Feminine Leadership
By Antoinette Klatzky, Eileen Fisher Leadership Institute

Recently, Isabel Guerrero and I co-hosted our webinar on Feminine Leadership. She’s written a powerful article about her experience with organizations that operate using feminine leadership. For the last ten years, I have been working with one of the exemplars, EILEEN FISHER. 

EILEEN FISHER (EF), which started in 1984, has become an ethical women’s fashion company that operates as a force for good focusing on a quadruple bottom line (measures of success: people, planet, profit, and purpose). Having recently entered the "large" company category with 1200+ employees, it is also an ESOP, meaning the employees have a stock option to buy into the company, thereby becoming owners. While Eileen maintains the majority ownership, the company now operates with co-CEOs and has operated under a circular leadership structure, creating a collaborative and co-creative environment. The company, with all of its unique leadership practices, is successful by all conventional standards. It is also made up of approximately 80% women. 

Is it being a woman-owned and led company which makes it an exemplar of feminine leadership? The short answer is, no. While being women-owned and led is the major key to bring feminine qualities to the forefront, it, alone, is not what makes the company exemplary. The reality is that it takes daily practice on an individual and collective level to embody the positive aspects of feminine leadership and when it is practiced well, it can bring balance to our predominantly masculine way of operating in the world.

Here are just a few of the EF Leadership Practices: 

  • Communicate our vision 
  • Keep it simple 
  • Inspire creativity 
  • Nurture growth in others 
  • Nurture growth in yourself 
  • Create a joyful atmosphere

While some of these practices might seem light and fluffy, they are actually what allow everyone to function on the same page. In our young women’s leadership programs at the Eileen Fisher Leadership Institute, we call some of these practices our ‘Community Agreements.’ They are our guidelines for how we want to operate individually and together in order to achieve our collective goals.

Here are some additional characteristics and qualities that make up what I would call "feminine leadership", which we often experience at EF:

  • Focusing on what matters 
  • Following intuition 
  • Letting go of ego 
  • Generous listening 
  • Operating in the grey space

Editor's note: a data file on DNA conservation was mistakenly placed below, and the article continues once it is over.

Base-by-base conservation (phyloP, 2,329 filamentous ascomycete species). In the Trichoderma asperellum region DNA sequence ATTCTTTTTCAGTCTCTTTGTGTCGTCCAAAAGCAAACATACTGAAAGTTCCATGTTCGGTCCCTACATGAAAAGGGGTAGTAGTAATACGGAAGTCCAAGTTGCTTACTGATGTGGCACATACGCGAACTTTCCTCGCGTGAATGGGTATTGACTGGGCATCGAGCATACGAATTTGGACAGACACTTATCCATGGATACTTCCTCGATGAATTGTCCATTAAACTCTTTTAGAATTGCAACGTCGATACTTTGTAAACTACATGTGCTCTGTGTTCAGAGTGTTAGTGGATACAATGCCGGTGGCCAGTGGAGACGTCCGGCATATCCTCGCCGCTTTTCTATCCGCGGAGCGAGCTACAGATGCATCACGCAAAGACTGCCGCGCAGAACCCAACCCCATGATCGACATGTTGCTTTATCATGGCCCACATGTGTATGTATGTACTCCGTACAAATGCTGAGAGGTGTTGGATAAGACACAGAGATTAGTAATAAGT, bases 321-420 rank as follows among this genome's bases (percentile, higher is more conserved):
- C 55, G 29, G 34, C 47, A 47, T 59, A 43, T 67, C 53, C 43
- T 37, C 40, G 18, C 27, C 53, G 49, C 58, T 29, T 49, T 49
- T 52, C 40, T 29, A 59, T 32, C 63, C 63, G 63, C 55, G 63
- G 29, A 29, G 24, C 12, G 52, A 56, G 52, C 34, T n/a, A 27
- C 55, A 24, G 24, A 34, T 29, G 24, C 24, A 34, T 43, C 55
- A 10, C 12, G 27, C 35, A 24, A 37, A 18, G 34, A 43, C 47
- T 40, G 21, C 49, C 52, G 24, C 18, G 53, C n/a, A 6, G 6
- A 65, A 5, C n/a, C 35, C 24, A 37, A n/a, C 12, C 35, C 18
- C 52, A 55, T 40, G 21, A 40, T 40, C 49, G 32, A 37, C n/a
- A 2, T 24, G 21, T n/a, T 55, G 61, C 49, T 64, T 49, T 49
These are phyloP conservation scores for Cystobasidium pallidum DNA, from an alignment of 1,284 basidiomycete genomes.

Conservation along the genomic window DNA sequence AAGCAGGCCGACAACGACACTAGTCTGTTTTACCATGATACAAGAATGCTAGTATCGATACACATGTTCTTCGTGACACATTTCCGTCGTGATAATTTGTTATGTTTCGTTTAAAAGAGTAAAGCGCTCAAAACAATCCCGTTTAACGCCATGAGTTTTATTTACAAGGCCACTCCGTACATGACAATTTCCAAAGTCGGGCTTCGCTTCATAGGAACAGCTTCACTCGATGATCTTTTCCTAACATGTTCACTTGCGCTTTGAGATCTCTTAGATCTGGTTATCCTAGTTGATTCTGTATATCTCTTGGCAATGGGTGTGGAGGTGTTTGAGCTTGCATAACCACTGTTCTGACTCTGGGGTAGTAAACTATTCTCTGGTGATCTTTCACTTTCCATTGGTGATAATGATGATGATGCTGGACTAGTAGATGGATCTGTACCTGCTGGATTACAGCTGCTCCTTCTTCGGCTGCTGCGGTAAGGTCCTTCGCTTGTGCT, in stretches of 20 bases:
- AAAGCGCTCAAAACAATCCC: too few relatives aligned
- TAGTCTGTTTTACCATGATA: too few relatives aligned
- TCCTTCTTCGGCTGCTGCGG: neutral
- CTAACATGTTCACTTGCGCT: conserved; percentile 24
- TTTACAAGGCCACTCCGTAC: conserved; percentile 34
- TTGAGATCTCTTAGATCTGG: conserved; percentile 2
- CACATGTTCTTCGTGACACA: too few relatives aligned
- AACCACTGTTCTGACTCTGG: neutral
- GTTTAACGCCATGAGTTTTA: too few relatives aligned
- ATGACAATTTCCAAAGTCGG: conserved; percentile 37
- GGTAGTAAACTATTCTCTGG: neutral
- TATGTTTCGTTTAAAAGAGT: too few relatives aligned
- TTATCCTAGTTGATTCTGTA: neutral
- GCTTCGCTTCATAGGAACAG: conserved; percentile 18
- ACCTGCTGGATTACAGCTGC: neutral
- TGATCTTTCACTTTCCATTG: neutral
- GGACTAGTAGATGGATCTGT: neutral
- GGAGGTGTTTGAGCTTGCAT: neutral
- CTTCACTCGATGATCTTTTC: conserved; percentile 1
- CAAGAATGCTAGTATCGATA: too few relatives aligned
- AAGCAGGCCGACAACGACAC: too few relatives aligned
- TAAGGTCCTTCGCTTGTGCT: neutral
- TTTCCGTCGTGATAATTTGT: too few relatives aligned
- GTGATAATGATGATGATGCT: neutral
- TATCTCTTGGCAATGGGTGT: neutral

• Collaboration

These practices and characteristics are what have enabled EF to become a BCorp (and one of the largest women owned BCorps) focusing on a quadruple bottom line and believing business can be a force for good. By focusing on the four areas of the bottom line as measures of success, (people, planet, profit, and purpose), the company can focus on what matters with visions like becoming fully sustainable or supporting the lives it touches in more ways than being profitable.

One of the many ways EF, as an ecosystem, has taken steps towards that vision is to create Renew/Waste No More, an initiative to call back gently worn EILEEN FISHER clothing, dry clean it and either resell it or turn it into something new (upcycle it). Initiatives like this one have started to catch on in the industry, which is part of the vision and the practice of collaboration. Even if EF reaches 100% sustainability, it will only be a drop in the bucket of the industry as a whole. We need to work together.

While there are a number of examples to share about feminine leadership at EF (good, challenging and in between) here’s one thing to keep in mind; It’s not just about grey clothing! Often, when we’re in the midst of trying to move forward large initiatives or try something new, we’re operating in what we sometimes think of as grey space - a place where we can value saying, “I don’t know.” When we were initially starting Renew (formerly known as Green Eileen when we first started it under the Eileen Fisher Foundation) we received hundreds of thousands of garments and piled them in boxes lining the walls and stacked in rows of the storage space we had to rent. One of the scariest things for a leader to say in that moment is “I don’t know what to do with this problem.” However, once it is said, it opens up a world of possibility. In the case of this situation, we were able to bring in a trio from the CFDA and other thought leaders who were able to pilot and prototype the possibilities of working with the recycled textiles. It’s opened doors we could never have come up with on our own (including a recent show in Milan of the beautiful felted textiles created from non-wearable EF clothing and scraps).

Now, we continue to share these practices by educating younger women and young people of all genders through the Eileen Fisher Leadership Institute’s summer programs and support adult women to come together and explore the ways we can 'be the change’ in our Women Together series and online/ in-store conversations.

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